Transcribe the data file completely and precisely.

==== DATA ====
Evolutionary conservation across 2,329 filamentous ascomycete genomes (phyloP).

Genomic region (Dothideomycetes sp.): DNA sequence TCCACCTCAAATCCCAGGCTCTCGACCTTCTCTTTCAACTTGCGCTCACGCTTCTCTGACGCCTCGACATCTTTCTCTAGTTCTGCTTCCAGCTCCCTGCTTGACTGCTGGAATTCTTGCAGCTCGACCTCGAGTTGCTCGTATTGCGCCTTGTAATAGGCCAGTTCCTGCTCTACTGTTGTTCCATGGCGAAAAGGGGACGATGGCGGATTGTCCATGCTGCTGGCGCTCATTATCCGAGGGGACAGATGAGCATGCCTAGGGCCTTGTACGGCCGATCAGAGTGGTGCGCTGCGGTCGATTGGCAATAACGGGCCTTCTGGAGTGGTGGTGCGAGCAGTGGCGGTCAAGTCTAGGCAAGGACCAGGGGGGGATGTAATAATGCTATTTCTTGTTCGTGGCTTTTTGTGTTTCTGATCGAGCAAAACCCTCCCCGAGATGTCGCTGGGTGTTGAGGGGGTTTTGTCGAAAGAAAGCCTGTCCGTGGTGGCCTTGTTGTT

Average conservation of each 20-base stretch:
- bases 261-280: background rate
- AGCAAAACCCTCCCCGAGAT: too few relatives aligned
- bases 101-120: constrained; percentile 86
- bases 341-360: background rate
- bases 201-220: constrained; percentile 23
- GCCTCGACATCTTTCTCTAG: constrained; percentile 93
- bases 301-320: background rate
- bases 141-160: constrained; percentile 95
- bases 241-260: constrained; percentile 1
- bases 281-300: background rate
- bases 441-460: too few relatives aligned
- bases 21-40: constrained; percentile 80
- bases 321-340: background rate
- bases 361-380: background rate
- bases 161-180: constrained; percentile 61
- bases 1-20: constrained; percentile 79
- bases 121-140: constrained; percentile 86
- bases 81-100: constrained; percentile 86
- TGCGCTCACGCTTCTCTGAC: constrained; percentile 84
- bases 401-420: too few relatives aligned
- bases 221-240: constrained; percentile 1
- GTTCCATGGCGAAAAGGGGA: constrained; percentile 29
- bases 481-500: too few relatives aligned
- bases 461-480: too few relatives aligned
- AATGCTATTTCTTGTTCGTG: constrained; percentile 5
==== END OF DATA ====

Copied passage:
Evolutionary conservation across 2,329 filamentous ascomycete genomes (phyloP).

Genomic region (Dothideomycetes sp.): DNA sequence TCCACCTCAAATCCCAGGCTCTCGACCTTCTCTTTCAACTTGCGCTCACGCTTCTCTGACGCCTCGACATCTTTCTCTAGTTCTGCTTCCAGCTCCCTGCTTGACTGCTGGAATTCTTGCAGCTCGACCTCGAGTTGCTCGTATTGCGCCTTGTAATAGGCCAGTTCCTGCTCTACTGTTGTTCCATGGCGAAAAGGGGACGATGGCGGATTGTCCATGCTGCTGGCGCTCATTATCCGAGGGGACAGATGAGCATGCCTAGGGCCTTGTACGGCCGATCAGAGTGGTGCGCTGCGGTCGATTGGCAATAACGGGCCTTCTGGAGTGGTGGTGCGAGCAGTGGCGGTCAAGTCTAGGCAAGGACCAGGGGGGGATGTAATAATGCTATTTCTTGTTCGTGGCTTTTTGTGTTTCTGATCGAGCAAAACCCTCCCCGAGATGTCGCTGGGTGTTGAGGGGGTTTTGTCGAAAGAAAGCCTGTCCGTGGTGGCCTTGTTGTT

Average conservation of each 20-base stretch:
- bases 261-280: background rate
- AGCAAAACCCTCCCCGAGAT: too few relatives aligned
- bases 101-120: constrained; percentile 86
- bases 341-360: background rate
- bases 201-220: constrained; percentile 23
- GCCTCGACATCTTTCTCTAG: constrained; percentile 93
- bases 301-320: background rate
- bases 141-160: constrained; percentile 95
- bases 241-260: constrained; percentile 1
- bases 281-300: background rate
- bases 441-460: too few relatives aligned
- bases 21-40: constrained; percentile 80
- bases 321-340: background rate
- bases 361-380: background rate
- bases 161-180: constrained; percentile 61
- bases 1-20: constrained; percentile 79
- bases 121-140: constrained; percentile 86
- bases 81-100: constrained; percentile 86
- TGCGCTCACGCTTCTCTGAC: constrained; percentile 84
- bases 401-420: too few relatives aligned
- bases 221-240: constrained; percentile 1
- GTTCCATGGCGAAAAGGGGA: constrained; percentile 29
- bases 481-500: too few relatives aligned
- bases 461-480: too few relatives aligned
- AATGCTATTTCTTGTTCGTG: constrained; percentile 5